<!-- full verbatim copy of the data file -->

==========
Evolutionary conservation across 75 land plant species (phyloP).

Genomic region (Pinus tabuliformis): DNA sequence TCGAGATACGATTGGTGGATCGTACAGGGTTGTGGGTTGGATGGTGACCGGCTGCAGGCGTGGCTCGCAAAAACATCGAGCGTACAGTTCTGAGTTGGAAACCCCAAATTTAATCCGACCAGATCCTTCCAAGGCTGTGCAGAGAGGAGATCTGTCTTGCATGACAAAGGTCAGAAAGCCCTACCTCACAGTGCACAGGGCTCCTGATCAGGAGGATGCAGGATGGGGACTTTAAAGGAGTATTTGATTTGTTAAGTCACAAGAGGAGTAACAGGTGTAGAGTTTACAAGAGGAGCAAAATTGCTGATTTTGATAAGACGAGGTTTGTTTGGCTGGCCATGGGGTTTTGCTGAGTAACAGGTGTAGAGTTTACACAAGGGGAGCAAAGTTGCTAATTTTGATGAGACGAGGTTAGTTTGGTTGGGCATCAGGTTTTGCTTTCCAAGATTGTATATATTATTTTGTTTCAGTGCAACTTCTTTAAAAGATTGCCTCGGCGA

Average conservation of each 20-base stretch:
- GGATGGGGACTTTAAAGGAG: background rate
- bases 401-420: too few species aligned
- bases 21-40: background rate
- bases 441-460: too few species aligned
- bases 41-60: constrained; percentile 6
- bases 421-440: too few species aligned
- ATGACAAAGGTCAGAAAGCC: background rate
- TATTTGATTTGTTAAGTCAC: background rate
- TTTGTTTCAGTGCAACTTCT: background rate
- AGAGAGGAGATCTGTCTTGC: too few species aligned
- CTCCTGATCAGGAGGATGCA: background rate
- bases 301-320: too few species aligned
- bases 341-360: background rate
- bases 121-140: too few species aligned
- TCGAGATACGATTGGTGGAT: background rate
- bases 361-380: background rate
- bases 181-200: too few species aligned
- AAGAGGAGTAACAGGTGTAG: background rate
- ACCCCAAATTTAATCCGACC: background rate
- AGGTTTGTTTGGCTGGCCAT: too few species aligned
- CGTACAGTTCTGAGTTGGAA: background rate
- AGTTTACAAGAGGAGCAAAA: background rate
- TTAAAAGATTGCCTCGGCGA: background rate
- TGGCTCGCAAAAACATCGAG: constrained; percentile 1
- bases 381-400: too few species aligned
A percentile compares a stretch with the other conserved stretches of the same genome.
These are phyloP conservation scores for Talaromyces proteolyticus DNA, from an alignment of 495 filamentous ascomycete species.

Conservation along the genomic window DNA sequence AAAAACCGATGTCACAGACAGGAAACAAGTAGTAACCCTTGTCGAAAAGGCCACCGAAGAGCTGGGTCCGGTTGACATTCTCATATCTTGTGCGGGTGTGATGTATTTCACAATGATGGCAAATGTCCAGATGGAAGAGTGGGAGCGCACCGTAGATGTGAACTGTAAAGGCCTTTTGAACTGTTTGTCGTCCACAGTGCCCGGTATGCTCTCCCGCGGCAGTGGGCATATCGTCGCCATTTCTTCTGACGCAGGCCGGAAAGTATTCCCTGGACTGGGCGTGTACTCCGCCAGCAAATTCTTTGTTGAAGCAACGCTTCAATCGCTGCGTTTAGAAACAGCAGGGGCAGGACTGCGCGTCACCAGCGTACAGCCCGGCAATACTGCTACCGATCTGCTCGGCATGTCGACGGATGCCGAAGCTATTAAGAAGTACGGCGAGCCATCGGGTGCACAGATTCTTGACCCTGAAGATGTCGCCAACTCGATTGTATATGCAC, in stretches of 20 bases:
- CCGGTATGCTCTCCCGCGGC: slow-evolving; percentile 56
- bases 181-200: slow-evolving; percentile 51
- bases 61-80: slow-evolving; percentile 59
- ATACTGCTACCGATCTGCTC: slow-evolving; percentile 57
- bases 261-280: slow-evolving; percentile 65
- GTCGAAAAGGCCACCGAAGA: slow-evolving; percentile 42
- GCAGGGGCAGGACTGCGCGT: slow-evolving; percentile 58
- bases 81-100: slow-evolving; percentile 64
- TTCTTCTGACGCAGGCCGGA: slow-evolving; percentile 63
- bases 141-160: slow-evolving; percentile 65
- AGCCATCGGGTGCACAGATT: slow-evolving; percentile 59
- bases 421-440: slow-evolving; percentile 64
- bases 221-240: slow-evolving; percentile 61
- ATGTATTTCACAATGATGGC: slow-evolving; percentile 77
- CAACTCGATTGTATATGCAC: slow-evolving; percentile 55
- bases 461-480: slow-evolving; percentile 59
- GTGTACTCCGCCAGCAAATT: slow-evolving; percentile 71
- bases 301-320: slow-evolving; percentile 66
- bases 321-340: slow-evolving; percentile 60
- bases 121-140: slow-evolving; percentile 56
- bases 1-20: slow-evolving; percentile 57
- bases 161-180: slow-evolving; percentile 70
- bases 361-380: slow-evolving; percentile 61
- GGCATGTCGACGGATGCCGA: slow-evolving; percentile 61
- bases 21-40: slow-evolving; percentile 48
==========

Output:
Evolutionary conservation across 75 land plant species (phyloP).

Genomic region (Pinus tabuliformis): DNA sequence TCGAGATACGATTGGTGGATCGTACAGGGTTGTGGGTTGGATGGTGACCGGCTGCAGGCGTGGCTCGCAAAAACATCGAGCGTACAGTTCTGAGTTGGAAACCCCAAATTTAATCCGACCAGATCCTTCCAAGGCTGTGCAGAGAGGAGATCTGTCTTGCATGACAAAGGTCAGAAAGCCCTACCTCACAGTGCACAGGGCTCCTGATCAGGAGGATGCAGGATGGGGACTTTAAAGGAGTATTTGATTTGTTAAGTCACAAGAGGAGTAACAGGTGTAGAGTTTACAAGAGGAGCAAAATTGCTGATTTTGATAAGACGAGGTTTGTTTGGCTGGCCATGGGGTTTTGCTGAGTAACAGGTGTAGAGTTTACACAAGGGGAGCAAAGTTGCTAATTTTGATGAGACGAGGTTAGTTTGGTTGGGCATCAGGTTTTGCTTTCCAAGATTGTATATATTATTTTGTTTCAGTGCAACTTCTTTAAAAGATTGCCTCGGCGA

Average conservation of each 20-base stretch:
- GGATGGGGACTTTAAAGGAG: background rate
- bases 401-420: too few species aligned
- bases 21-40: background rate
- bases 441-460: too few species aligned
- bases 41-60: constrained; percentile 6
- bases 421-440: too few species aligned
- ATGACAAAGGTCAGAAAGCC: background rate
- TATTTGATTTGTTAAGTCAC: background rate
- TTTGTTTCAGTGCAACTTCT: background rate
- AGAGAGGAGATCTGTCTTGC: too few species aligned
- CTCCTGATCAGGAGGATGCA: background rate
- bases 301-320: too few species aligned
- bases 341-360: background rate
- bases 121-140: too few species aligned
- TCGAGATACGATTGGTGGAT: background rate
- bases 361-380: background rate
- bases 181-200: too few species aligned
- AAGAGGAGTAACAGGTGTAG: background rate
- ACCCCAAATTTAATCCGACC: background rate
- AGGTTTGTTTGGCTGGCCAT: too few species aligned
- CGTACAGTTCTGAGTTGGAA: background rate
- AGTTTACAAGAGGAGCAAAA: background rate
- TTAAAAGATTGCCTCGGCGA: background rate
- TGGCTCGCAAAAACATCGAG: constrained; percentile 1
- bases 381-400: too few species aligned
A percentile compares a stretch with the other conserved stretches of the same genome.
These are phyloP conservation scores for Talaromyces proteolyticus DNA, from an alignment of 495 filamentous ascomycete species.

Conservation along the genomic window DNA sequence AAAAACCGATGTCACAGACAGGAAACAAGTAGTAACCCTTGTCGAAAAGGCCACCGAAGAGCTGGGTCCGGTTGACATTCTCATATCTTGTGCGGGTGTGATGTATTTCACAATGATGGCAAATGTCCAGATGGAAGAGTGGGAGCGCACCGTAGATGTGAACTGTAAAGGCCTTTTGAACTGTTTGTCGTCCACAGTGCCCGGTATGCTCTCCCGCGGCAGTGGGCATATCGTCGCCATTTCTTCTGACGCAGGCCGGAAAGTATTCCCTGGACTGGGCGTGTACTCCGCCAGCAAATTCTTTGTTGAAGCAACGCTTCAATCGCTGCGTTTAGAAACAGCAGGGGCAGGACTGCGCGTCACCAGCGTACAGCCCGGCAATACTGCTACCGATCTGCTCGGCATGTCGACGGATGCCGAAGCTATTAAGAAGTACGGCGAGCCATCGGGTGCACAGATTCTTGACCCTGAAGATGTCGCCAACTCGATTGTATATGCAC, in stretches of 20 bases:
- CCGGTATGCTCTCCCGCGGC: slow-evolving; percentile 56
- bases 181-200: slow-evolving; percentile 51
- bases 61-80: slow-evolving; percentile 59
- ATACTGCTACCGATCTGCTC: slow-evolving; percentile 57
- bases 261-280: slow-evolving; percentile 65
- GTCGAAAAGGCCACCGAAGA: slow-evolving; percentile 42
- GCAGGGGCAGGACTGCGCGT: slow-evolving; percentile 58
- bases 81-100: slow-evolving; percentile 64
- TTCTTCTGACGCAGGCCGGA: slow-evolving; percentile 63
- bases 141-160: slow-evolving; percentile 65
- AGCCATCGGGTGCACAGATT: slow-evolving; percentile 59
- bases 421-440: slow-evolving; percentile 64
- bases 221-240: slow-evolving; percentile 61
- ATGTATTTCACAATGATGGC: slow-evolving; percentile 77
- CAACTCGATTGTATATGCAC: slow-evolving; percentile 55
- bases 461-480: slow-evolving; percentile 59
- GTGTACTCCGCCAGCAAATT: slow-evolving; percentile 71
- bases 301-320: slow-evolving; percentile 66
- bases 321-340: slow-evolving; percentile 60
- bases 121-140: slow-evolving; percentile 56
- bases 1-20: slow-evolving; percentile 57
- bases 161-180: slow-evolving; percentile 70
- bases 361-380: slow-evolving; percentile 61
- GGCATGTCGACGGATGCCGA: slow-evolving; percentile 61
- bases 21-40: slow-evolving; percentile 48